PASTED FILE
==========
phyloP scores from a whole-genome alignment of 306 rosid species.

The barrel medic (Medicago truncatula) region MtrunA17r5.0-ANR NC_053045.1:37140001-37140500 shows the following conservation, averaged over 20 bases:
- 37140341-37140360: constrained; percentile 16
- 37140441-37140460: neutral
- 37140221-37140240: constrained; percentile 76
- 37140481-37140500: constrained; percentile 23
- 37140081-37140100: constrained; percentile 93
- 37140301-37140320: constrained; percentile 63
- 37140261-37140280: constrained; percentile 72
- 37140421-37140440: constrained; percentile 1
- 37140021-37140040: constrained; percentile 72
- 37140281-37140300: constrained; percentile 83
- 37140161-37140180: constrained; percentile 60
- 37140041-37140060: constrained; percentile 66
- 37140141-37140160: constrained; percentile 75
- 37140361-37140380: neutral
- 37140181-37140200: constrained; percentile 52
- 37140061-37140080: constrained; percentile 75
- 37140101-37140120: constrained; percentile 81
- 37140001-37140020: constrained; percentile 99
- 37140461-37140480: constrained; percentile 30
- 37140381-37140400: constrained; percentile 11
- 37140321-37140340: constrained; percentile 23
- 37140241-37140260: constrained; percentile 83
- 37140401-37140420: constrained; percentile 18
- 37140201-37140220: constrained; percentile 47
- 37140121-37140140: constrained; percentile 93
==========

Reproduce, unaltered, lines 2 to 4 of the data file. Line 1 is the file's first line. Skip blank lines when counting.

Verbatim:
The barrel medic (Medicago truncatula) region MtrunA17r5.0-ANR NC_053045.1:37140001-37140500 shows the following conservation, averaged over 20 bases:
- 37140341-37140360: constrained; percentile 16
- 37140441-37140460: neutral